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Teri Edwards
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Lunacy's Core
T.D. Edwards, author
It’s the late 1990s and Kory Diffoten is a bookworm with no friends apart from his English literature teacher, which is fine with him. Growing up the target of relentless teasing about his unstable aunt has made him reluctant to get close with others in the first place. However, once a freak accident renders his favorite teacher incapable of returning to Hushmore High School, Kory finds himself swept into an unexpected friendship with Ronda Smith, a pretty classmate in need of tutoring, and Jakil Dunston, her flippant boyfriend. The unlikely friendship soon takes an unexpected turn though, spawning troublesome rumors, complicated feelings, and ultimately, a police investigation. Then there’s Kory’s increasing paranoia. He’s certain his recent affiliation with Ronda and Jakil has caught the attention of an eerie and potentially dangerous new teacher at their school for some reason. But getting anyone to take him seriously seems impossible, especially once people began to question his sanity. Kory can’t really blame them though, particularly upon noticing his sudden difficulty with separating truth from illusion. Yet, Kory can only keep quiet for so long before things spiral out of control. But who’s going to believe him when he sometimes isn’t sure he can even believe himself? "Lunacy's Core" is the first installment of the "Lunacy" trilogy.
Tiffany Young

The story eases us in slowly, through the mind of the character Kory. You can tell that he is a very troubled boy. He’s always harassed and tons of rumors about him and his favorite teacher. This teacher Karen, seems to be the only one who can get through to him. He chooses to stay away from people, to stay under the radar, but it doesn’t help.

This story gets deep when Kory befriends the Jakil the jock and his girl friend. As time went on strange things began to happen. There was an incident with the girlfriend and her little sister in a restaurant bathroom. Where an older lady attacks them, and get this, the old lady jumps out of the window after her attack.

I don’t want to give this thriller away. It absolutely had me on the edge of my sit. It kept me surprise and waiting for more. Just don’t read it in the dark like I did. It’s amazing.

I give this book a 5 out 5, just for details, thought and patients put into this story alone. I’m looking for more books from this author. Good job!!!

Valicity Garris

I will start this review off by saying that I genuinely enjoyed this book. I really did. What I loved so much about it is that I got to read it as a reader, not as a reviewer—which is how I normally approach books given to me by authors. I didn’t have to nitpick at every little thing, I didn’t have to make sure it all made sense (because it did all make sense) I simply got to read a good story and not many books I come across allow me to do that. I loved the flow, the writing, and the main character, Kory, right from page one. By page two, I knew I would be able to write a really good review.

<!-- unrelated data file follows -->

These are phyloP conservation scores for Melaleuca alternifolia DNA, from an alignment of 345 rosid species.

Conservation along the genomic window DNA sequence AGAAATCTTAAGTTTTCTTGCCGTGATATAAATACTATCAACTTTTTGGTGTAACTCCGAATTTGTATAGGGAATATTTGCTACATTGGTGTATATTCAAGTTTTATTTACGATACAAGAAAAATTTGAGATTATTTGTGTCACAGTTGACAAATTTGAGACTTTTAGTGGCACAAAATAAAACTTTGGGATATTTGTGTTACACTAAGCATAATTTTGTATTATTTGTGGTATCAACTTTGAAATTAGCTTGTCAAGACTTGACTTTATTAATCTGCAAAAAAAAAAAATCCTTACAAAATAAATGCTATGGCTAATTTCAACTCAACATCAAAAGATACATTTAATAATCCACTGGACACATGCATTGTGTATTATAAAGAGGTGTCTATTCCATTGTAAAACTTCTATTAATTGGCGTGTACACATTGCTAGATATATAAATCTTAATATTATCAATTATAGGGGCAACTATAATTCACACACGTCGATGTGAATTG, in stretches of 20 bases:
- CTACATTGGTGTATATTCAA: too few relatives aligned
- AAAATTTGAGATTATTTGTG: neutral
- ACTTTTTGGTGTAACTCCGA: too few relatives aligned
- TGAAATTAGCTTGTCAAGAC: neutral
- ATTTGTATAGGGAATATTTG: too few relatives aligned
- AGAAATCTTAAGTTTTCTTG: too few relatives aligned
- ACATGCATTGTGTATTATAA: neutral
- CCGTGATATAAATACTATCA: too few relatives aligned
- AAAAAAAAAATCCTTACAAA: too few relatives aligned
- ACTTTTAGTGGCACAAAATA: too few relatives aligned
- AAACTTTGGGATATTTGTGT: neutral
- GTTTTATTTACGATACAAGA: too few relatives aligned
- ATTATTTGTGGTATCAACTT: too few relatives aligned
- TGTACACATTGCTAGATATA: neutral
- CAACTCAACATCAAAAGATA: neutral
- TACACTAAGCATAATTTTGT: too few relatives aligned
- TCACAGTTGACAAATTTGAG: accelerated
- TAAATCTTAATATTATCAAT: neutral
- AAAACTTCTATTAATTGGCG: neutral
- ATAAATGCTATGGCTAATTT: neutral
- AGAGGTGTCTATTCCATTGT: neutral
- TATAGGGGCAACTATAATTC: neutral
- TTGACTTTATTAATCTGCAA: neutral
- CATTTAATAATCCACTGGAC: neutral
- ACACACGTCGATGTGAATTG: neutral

First, let me tell readers just what this book is about. It feels like a mix of Bates Motel and The Perks of Being a Wallflower. Much like the protagonists of this television show and book, Kory is an awkward fellow with few friends. He has poor social skills and is haunted by the actions of his family members. Kory’s aunt is rumored to have been insane and it seems like those rumors have begun to follow him around. When Kory finally makes friends with some students everything starts to go well until an unfortunate event lands him right back to where he was in the beginning of the story. An awkward kid with no friends. To make things worse, Kory also gets mixed up with a teacher who may not be there to help as much to hurt.

So there’s a lot to this story revolving around the main character. It is not a very long story and the flow and structure is great. Kory is a sweet character who doesn’t make you feel sorry for him, he has a strong personality and doesn’t feel like a cookie cutter nerd. He is abnormal but not in that annoying, ‘embrace diversity’ kind of way. He’s weird but it works. That’s the best way I can put it. The history of his family and his aunt’s abnormality make the background story and the mystery a little more interesting. The book isn’t very long so everything happens kind of quick but the author doesn’t fly through the details, which I appreciated very much.

Now, the only complaint I have is that there is a lot to this story. It was well structured and didn’t feel rushed but an awful LOT happened for such a small cast and to stress a rather simple point. Kory has problems. I know I’m REALLY dumbing down the root of the story but at its core—pun intended—it’s simply about a crazy, kooky kid. It is written well and it works out to be an entertaining book for me but I think a few things could have been left out.

I would recommend this book to anyone who likes quirky characters and psychologically intriguing books.

*I received a free copy of this book in exchange for an honest review*